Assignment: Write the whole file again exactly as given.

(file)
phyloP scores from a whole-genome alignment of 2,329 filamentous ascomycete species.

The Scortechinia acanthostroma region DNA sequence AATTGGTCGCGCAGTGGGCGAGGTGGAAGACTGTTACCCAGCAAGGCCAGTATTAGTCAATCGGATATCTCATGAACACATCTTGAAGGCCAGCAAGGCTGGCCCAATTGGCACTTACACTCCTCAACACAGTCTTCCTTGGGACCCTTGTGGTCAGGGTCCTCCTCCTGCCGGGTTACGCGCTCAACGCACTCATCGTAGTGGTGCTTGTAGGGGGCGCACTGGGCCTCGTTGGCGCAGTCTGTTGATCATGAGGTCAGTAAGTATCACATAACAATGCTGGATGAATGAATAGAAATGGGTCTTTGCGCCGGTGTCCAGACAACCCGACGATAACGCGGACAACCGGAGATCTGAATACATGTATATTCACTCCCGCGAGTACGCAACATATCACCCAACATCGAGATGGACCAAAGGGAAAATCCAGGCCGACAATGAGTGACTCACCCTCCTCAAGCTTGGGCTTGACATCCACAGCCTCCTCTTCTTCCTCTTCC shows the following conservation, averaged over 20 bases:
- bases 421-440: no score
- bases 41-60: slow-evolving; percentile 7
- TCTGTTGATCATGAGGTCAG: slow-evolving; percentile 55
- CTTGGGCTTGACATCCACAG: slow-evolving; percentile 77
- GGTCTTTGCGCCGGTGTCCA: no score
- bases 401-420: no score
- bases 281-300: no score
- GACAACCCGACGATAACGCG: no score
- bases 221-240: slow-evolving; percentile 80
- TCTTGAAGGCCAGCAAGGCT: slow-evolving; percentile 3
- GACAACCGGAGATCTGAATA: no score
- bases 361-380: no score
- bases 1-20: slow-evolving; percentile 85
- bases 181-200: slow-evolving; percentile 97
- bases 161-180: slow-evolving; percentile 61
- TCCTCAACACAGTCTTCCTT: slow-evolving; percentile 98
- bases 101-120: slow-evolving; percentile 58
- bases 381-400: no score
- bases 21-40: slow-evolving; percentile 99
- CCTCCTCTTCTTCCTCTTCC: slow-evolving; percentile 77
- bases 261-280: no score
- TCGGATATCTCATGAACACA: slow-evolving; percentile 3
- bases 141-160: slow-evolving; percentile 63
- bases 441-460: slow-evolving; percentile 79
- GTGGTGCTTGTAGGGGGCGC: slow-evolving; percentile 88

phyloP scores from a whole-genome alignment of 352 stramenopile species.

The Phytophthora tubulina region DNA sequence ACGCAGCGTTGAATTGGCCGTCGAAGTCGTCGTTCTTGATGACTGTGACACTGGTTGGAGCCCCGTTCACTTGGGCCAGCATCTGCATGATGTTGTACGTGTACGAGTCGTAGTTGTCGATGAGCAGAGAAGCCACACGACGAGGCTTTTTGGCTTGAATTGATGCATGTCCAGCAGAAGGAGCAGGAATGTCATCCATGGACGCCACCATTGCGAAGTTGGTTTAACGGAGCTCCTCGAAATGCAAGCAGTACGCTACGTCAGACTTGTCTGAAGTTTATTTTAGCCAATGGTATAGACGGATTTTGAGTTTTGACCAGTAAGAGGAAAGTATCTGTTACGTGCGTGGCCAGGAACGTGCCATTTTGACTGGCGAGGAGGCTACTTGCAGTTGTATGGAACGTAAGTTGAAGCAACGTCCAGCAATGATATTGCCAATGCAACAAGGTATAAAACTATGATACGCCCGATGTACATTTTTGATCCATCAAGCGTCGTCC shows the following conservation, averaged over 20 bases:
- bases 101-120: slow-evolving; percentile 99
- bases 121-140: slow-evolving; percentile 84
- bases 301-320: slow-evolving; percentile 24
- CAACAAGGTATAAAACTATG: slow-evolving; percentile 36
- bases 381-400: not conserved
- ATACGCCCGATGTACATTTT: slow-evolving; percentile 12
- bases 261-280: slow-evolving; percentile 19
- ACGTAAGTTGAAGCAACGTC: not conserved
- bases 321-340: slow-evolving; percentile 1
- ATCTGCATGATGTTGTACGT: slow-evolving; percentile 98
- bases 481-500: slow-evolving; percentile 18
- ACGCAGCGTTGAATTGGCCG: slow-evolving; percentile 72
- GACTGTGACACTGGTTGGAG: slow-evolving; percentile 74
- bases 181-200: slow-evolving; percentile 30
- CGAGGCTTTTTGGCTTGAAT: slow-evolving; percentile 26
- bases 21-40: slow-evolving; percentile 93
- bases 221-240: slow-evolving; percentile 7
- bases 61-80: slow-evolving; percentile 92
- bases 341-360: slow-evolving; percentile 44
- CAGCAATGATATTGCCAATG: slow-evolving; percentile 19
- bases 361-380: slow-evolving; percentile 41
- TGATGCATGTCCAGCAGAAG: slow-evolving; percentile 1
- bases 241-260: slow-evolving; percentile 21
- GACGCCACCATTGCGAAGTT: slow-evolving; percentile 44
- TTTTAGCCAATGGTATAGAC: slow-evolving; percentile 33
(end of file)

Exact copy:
phyloP scores from a whole-genome alignment of 2,329 filamentous ascomycete species.

The Scortechinia acanthostroma region DNA sequence AATTGGTCGCGCAGTGGGCGAGGTGGAAGACTGTTACCCAGCAAGGCCAGTATTAGTCAATCGGATATCTCATGAACACATCTTGAAGGCCAGCAAGGCTGGCCCAATTGGCACTTACACTCCTCAACACAGTCTTCCTTGGGACCCTTGTGGTCAGGGTCCTCCTCCTGCCGGGTTACGCGCTCAACGCACTCATCGTAGTGGTGCTTGTAGGGGGCGCACTGGGCCTCGTTGGCGCAGTCTGTTGATCATGAGGTCAGTAAGTATCACATAACAATGCTGGATGAATGAATAGAAATGGGTCTTTGCGCCGGTGTCCAGACAACCCGACGATAACGCGGACAACCGGAGATCTGAATACATGTATATTCACTCCCGCGAGTACGCAACATATCACCCAACATCGAGATGGACCAAAGGGAAAATCCAGGCCGACAATGAGTGACTCACCCTCCTCAAGCTTGGGCTTGACATCCACAGCCTCCTCTTCTTCCTCTTCC shows the following conservation, averaged over 20 bases:
- bases 421-440: no score
- bases 41-60: slow-evolving; percentile 7
- TCTGTTGATCATGAGGTCAG: slow-evolving; percentile 55
- CTTGGGCTTGACATCCACAG: slow-evolving; percentile 77
- GGTCTTTGCGCCGGTGTCCA: no score
- bases 401-420: no score
- bases 281-300: no score
- GACAACCCGACGATAACGCG: no score
- bases 221-240: slow-evolving; percentile 80
- TCTTGAAGGCCAGCAAGGCT: slow-evolving; percentile 3
- GACAACCGGAGATCTGAATA: no score
- bases 361-380: no score
- bases 1-20: slow-evolving; percentile 85
- bases 181-200: slow-evolving; percentile 97
- bases 161-180: slow-evolving; percentile 61
- TCCTCAACACAGTCTTCCTT: slow-evolving; percentile 98
- bases 101-120: slow-evolving; percentile 58
- bases 381-400: no score
- bases 21-40: slow-evolving; percentile 99
- CCTCCTCTTCTTCCTCTTCC: slow-evolving; percentile 77
- bases 261-280: no score
- TCGGATATCTCATGAACACA: slow-evolving; percentile 3
- bases 141-160: slow-evolving; percentile 63
- bases 441-460: slow-evolving; percentile 79
- GTGGTGCTTGTAGGGGGCGC: slow-evolving; percentile 88

phyloP scores from a whole-genome alignment of 352 stramenopile species.

The Phytophthora tubulina region DNA sequence ACGCAGCGTTGAATTGGCCGTCGAAGTCGTCGTTCTTGATGACTGTGACACTGGTTGGAGCCCCGTTCACTTGGGCCAGCATCTGCATGATGTTGTACGTGTACGAGTCGTAGTTGTCGATGAGCAGAGAAGCCACACGACGAGGCTTTTTGGCTTGAATTGATGCATGTCCAGCAGAAGGAGCAGGAATGTCATCCATGGACGCCACCATTGCGAAGTTGGTTTAACGGAGCTCCTCGAAATGCAAGCAGTACGCTACGTCAGACTTGTCTGAAGTTTATTTTAGCCAATGGTATAGACGGATTTTGAGTTTTGACCAGTAAGAGGAAAGTATCTGTTACGTGCGTGGCCAGGAACGTGCCATTTTGACTGGCGAGGAGGCTACTTGCAGTTGTATGGAACGTAAGTTGAAGCAACGTCCAGCAATGATATTGCCAATGCAACAAGGTATAAAACTATGATACGCCCGATGTACATTTTTGATCCATCAAGCGTCGTCC shows the following conservation, averaged over 20 bases:
- bases 101-120: slow-evolving; percentile 99
- bases 121-140: slow-evolving; percentile 84
- bases 301-320: slow-evolving; percentile 24
- CAACAAGGTATAAAACTATG: slow-evolving; percentile 36
- bases 381-400: not conserved
- ATACGCCCGATGTACATTTT: slow-evolving; percentile 12
- bases 261-280: slow-evolving; percentile 19
- ACGTAAGTTGAAGCAACGTC: not conserved
- bases 321-340: slow-evolving; percentile 1
- ATCTGCATGATGTTGTACGT: slow-evolving; percentile 98
- bases 481-500: slow-evolving; percentile 18
- ACGCAGCGTTGAATTGGCCG: slow-evolving; percentile 72
- GACTGTGACACTGGTTGGAG: slow-evolving; percentile 74
- bases 181-200: slow-evolving; percentile 30
- CGAGGCTTTTTGGCTTGAAT: slow-evolving; percentile 26
- bases 21-40: slow-evolving; percentile 93
- bases 221-240: slow-evolving; percentile 7
- bases 61-80: slow-evolving; percentile 92
- bases 341-360: slow-evolving; percentile 44
- CAGCAATGATATTGCCAATG: slow-evolving; percentile 19
- bases 361-380: slow-evolving; percentile 41
- TGATGCATGTCCAGCAGAAG: slow-evolving; percentile 1
- bases 241-260: slow-evolving; percentile 21
- GACGCCACCATTGCGAAGTT: slow-evolving; percentile 44
- TTTTAGCCAATGGTATAGAC: slow-evolving; percentile 33